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Protocols and Privacy Amplification

In the previous section, we have examined the Kerberos system, which provides cryptographic protection to networked computers.

It had one important limitation: if a user chooses a poor password, that is, not one so poor that it could be guessed in a few tries at a computer terminal for attempts to directly log on to the actual system, but merely one poor enough that an attacker trying thousands of passwords from a list on a computer of his own could find the password on that list, that user's security can be compromised.

Note that the IBM system examined in the section before it did not have this weakness; it, however, depended on tamper-proof hardware being present on the user terminals. With this proviso, it is possible to do anything public-key methods can achieve, and more. Kerberos, however, did not even use any public-key techniques.

This technique, a dictionary attack, had also been used against password files on classic Unix systems: two countermeasures were employed to block this attack there: one was salt, a random value which is hashed with the user's password (this prevents the attacker from precomputing a dictionary of hashed common passwords, but a dictionary attack remains possible, just somewhat slower, as the dictionary must be hashed for each user under attack) and another was a shadow password file (in Unix, unlike in most other timesharing operating systems, the file with user IDs and the hashes of their passwords was actually readable by all normal users of the computer), which meant that the attacker could not read the file with the hashes of user passwords.

Securing Kerberos Simply

How can Kerberos be modified so that it is immune to the dictionary attack?

Kerberos is vulnerable to a dictionary attack because there are components of some messages that are encrypted with the user's permanent secret key (the one derived from the user's current password) that can, in combination with components of other messages, be seen to be correctly deciphered if a correct guess at the user's password is applied to them.

Specifically, the second message, from the Kerberos server to the user, contains a copy of the session key for the dialogue between the user and the ticket-granting server. This session key is then used by the user to encipher an authenticator which is sent to the ticket-granting server in the third message. That authenticator contains the current time and the user's name, and since these two values are public information, a correct value for the session key, which a correct guess at the password would yield, can be seen to be correct when these two values emerge.

If the Kerberos server had a public key, and the first message from the user to the Kerberos server were enciphered in that key, and included a random value which would be combined with the user's permanent secret key to encrypt the first session key, an eavesdropper would not have the information available to mount a dictionary attack.

An attacker who impersonated the user would recieve a copy of the first session key, encrypted by means of a known function of the user's permanent secret key. But since the first session key is only a sequence of random bits, the encrypted first session key would be of no use for a dictionary attack.

If the first message included an authenticator for the user's permanent secret key (the user's name and the current time enciphered with it), that would further guarantee the user was genuine, and encrypted it would not be available for a dictionary attack.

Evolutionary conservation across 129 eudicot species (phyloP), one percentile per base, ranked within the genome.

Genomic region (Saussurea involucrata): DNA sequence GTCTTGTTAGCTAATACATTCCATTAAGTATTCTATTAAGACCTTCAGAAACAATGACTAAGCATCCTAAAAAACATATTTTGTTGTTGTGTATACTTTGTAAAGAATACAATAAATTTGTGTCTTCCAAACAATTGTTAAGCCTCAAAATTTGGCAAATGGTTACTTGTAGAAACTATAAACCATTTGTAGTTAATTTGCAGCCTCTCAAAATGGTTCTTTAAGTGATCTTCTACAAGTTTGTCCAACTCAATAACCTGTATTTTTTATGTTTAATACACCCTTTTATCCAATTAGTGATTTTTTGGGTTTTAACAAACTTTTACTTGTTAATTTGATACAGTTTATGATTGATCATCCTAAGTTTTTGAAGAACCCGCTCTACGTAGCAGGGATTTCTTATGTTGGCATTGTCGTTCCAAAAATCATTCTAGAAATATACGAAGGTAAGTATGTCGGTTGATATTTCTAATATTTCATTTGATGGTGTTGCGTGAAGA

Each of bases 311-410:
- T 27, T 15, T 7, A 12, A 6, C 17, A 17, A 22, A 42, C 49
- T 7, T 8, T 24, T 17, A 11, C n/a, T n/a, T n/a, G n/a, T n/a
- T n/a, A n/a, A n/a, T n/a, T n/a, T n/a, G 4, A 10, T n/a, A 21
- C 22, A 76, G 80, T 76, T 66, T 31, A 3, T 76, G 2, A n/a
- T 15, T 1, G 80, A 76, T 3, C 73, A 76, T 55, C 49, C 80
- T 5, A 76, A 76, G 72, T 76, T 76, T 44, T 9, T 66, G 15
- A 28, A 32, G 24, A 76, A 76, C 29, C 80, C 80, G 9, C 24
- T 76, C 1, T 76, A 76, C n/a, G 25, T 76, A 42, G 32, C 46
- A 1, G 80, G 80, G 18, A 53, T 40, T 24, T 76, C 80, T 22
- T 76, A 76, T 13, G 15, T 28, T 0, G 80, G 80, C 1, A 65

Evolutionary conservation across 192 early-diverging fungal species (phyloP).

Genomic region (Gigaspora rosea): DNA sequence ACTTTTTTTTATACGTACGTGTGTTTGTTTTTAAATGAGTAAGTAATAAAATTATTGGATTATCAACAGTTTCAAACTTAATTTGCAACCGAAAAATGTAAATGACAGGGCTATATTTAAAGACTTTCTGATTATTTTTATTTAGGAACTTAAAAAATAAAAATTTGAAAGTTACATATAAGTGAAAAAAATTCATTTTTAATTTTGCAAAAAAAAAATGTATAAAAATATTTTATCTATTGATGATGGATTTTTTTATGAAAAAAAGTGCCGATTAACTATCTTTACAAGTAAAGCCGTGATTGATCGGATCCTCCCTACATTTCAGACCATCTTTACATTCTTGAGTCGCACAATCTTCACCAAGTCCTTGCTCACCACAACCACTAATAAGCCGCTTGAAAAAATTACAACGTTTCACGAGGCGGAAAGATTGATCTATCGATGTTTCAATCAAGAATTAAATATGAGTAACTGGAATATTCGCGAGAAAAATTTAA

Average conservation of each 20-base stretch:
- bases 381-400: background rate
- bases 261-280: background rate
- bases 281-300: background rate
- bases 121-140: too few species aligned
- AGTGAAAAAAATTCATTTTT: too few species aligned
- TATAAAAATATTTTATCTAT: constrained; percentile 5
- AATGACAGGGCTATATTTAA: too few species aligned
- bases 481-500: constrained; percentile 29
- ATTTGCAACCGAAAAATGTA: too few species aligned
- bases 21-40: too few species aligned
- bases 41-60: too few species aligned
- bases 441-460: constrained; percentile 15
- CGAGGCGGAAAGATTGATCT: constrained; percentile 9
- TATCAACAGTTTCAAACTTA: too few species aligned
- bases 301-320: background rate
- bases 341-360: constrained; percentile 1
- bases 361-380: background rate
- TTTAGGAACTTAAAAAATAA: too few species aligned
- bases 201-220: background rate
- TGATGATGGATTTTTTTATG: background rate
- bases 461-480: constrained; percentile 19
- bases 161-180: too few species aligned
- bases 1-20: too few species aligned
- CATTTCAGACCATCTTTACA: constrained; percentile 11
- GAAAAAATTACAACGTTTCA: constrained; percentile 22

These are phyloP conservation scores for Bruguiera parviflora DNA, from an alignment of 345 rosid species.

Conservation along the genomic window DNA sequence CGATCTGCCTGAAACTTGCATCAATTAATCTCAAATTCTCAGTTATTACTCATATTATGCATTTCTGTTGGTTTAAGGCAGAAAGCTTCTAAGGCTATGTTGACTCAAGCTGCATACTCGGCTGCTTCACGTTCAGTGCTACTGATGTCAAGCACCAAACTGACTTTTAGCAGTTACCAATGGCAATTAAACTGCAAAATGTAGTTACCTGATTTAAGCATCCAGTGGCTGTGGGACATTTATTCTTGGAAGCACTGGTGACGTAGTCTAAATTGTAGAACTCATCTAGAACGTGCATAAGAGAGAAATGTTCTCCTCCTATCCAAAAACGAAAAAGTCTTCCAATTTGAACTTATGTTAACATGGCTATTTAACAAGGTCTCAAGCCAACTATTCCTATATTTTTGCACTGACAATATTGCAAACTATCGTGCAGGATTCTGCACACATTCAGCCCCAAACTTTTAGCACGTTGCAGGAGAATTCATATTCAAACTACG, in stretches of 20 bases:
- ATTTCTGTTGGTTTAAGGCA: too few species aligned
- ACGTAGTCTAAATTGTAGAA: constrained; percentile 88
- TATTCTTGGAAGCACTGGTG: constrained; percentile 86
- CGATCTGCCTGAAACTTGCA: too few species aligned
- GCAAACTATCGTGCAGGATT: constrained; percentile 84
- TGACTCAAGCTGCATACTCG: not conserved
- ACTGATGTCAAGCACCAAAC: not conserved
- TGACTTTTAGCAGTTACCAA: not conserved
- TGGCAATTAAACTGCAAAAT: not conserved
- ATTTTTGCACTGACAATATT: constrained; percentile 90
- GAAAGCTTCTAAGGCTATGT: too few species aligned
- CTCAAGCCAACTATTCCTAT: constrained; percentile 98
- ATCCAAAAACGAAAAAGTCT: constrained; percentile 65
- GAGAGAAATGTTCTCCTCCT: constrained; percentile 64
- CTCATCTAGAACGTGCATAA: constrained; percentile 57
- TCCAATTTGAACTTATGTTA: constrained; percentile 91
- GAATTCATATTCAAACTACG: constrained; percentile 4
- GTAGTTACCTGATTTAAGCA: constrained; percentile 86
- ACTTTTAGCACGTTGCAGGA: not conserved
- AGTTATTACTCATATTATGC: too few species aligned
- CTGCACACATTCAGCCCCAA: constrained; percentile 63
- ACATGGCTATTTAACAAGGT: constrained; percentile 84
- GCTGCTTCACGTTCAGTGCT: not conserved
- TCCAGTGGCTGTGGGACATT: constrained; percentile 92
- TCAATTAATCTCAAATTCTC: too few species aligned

If, however, the user only sent the authenticator, encrypted with the server's public key, and no random padding was used in the public-key encrypted block, then a brute-force search would still be possible, by noting the time, and creating an authenticator, and then encrypting it with the server's public key, for every password tried.

Privacy Amplification

Several related techniques have been developed for making use of a small shared secret such as a password for achieving a high security of communications between two parties. These techniques have been developed recently, and some of them are protected by patents.

The simplest of these techniques to understand, and the one that most obviously provides privacy amplification, is EKE, or Encrypted Key Exchange.

Instead of the parties having permanent public keys, they generate a new public/private key pair for each session, but each party sends its "public" key to the other party encrypted, using the small shared secret as the key.

In order for this to work, brute-force search on the small shared secret must be impossible, hence the portion of the public key that is encrypted with it must have the form of a string of random bits. Hence, this technique cannot be used by enciphering the modulus for RSA.

Privacy amplification is obtained, because to read a message, if the encryption techniques used are effective, one has to do a brute-force search on the conventional encryption key, and then solve for the private key from a public key for each value tried in the search.

Another technique, SPEKE, is based on the Diffie-Hellman method of key establishment.

In Diffie-Hellman, a common modulus, P, and a common base, A, are agreed upon by both parties. Each party generates a secret number, x for the first party, and y for the second. The first party communicates A^x (modulo P) to the second party, and the second party communicates A^y (modulo P) to the first. Both parties can compute A^(xy) (modulo P), since that is both (A^x)^y and (A^y)^x, but an eavesdropper, knowing only A^x and A^y, cannot.

In SPEKE, the common base, A, is derived from the shared secret. Also, x and y are equal to twice random integers produced by each party.

Another technique is SNAKE. In this case, the modulus P is a function of the shared secret. However, instead of just one modulus, a function is provided to create different moduli based on other inputs in addition to the shared secret.

Thus, both users create a family of secret random numbers; the first one creates x1, x2, x3 and so on, the second y1, y2, y3. Each user also creates a family of public random numbers, the first a1, a2, a3... and the second b1, b2, b3 and so on.

P1 is a function of a1 and the shared secret; P2 is a function of a2 and the shared secret, and so on. (The function is also varied each time, so that if a1=a2, it is not the case that P1=P2.)